To the Editors:

The title of John Searle’s article “End of the Revolution” [NYR, February 28], and much of what he writes in that article, are seriously misleading. Searle basically proclaims that Chomsky has been forced to abandon the core tenets of his earlier work in linguistics. That is simply not the case. The “Chomskian revolution” rested on three fundamental conjectures. The first was that the essential characteristics of each sentence of each natural language (mature human idiolect) can be represented by a derivation, that is, by a sequence of hierarchical structures. The second was that each hierarchical structure in such a sequence (derivation) is related to its predecessor by a mapping1 which satisfies specifiable (though by no means obvious) universal conditions. The third was that the universal conditions on the mappings (and on the order in which they are invoked in derivations) are determined by innate characteristics of the human mind/brain, or language capacity, or what he more recently, somewhat infelicitously, came to call “the human language organ,” and thus not by social factors, conventions, practical considerations, or other extrinsic contingencies.

These three conjectures were supplemented with some subsidiary ones; for instance, that each derivation breaks up into three parts, a syntactic part, a phonological part, and a semantic part, each calling for its own type of representational devices; that the phonological and semantic parts each have as initial elements an element from the syntactic part. And so on. These conjectures have shaped and continue to shape the empirical research of generative linguists. In other words, they, together with a massive amount of empirical data, are the presuppositions of the problems these linguists, Chomsky included, seek to solve. They are the core hypotheses confirmed by the many hard-earned and often surprising discoveries of generative linguistics. They are the conjectures about language that Chomsky’s predecessors in linguistics either never entertained or resisted most assiduously when first set forth, and which contemporary linguists who reject the Chomskian program seek to replace.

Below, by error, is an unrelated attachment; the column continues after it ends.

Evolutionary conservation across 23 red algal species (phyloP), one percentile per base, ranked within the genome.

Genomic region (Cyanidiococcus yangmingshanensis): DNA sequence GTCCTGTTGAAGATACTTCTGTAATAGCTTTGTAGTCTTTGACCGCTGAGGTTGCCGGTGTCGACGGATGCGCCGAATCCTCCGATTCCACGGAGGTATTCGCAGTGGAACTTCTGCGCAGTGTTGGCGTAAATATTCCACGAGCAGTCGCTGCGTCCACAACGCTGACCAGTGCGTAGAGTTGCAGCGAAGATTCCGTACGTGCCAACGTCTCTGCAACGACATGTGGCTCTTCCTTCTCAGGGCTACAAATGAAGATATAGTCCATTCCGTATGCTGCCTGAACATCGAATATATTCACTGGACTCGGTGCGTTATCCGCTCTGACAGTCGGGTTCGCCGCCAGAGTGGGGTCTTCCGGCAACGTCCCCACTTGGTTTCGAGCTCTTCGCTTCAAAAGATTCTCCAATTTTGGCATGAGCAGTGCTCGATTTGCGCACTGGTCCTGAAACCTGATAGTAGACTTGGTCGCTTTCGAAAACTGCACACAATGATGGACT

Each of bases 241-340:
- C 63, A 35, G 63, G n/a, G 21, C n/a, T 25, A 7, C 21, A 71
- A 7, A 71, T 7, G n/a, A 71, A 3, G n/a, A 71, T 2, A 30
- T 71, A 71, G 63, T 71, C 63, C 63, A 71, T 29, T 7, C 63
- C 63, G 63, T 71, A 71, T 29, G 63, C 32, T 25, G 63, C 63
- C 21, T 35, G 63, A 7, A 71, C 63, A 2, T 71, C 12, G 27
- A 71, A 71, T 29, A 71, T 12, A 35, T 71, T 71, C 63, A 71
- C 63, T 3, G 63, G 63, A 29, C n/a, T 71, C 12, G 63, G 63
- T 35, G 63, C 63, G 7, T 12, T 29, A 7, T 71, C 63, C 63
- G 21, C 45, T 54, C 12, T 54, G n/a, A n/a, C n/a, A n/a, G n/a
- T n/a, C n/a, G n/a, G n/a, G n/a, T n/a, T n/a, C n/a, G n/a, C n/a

None of these “revolutionary” conjectures have been abandoned by Chomsky or by those who work within the framework that he created. Searle may think them wrongheaded, he may be right (though not for any reasons found in his article), but that is his view, not a view explicitly or implicitly stated in the book by Chomsky whose title decorates the head of the article, or by anything else written by Chomsky.

Sylvain Bromberger
Professor of Philosophy, Emeritus
Massachusetts Institute of Technology
Cambridge, Massachusetts

###### John Searle replies: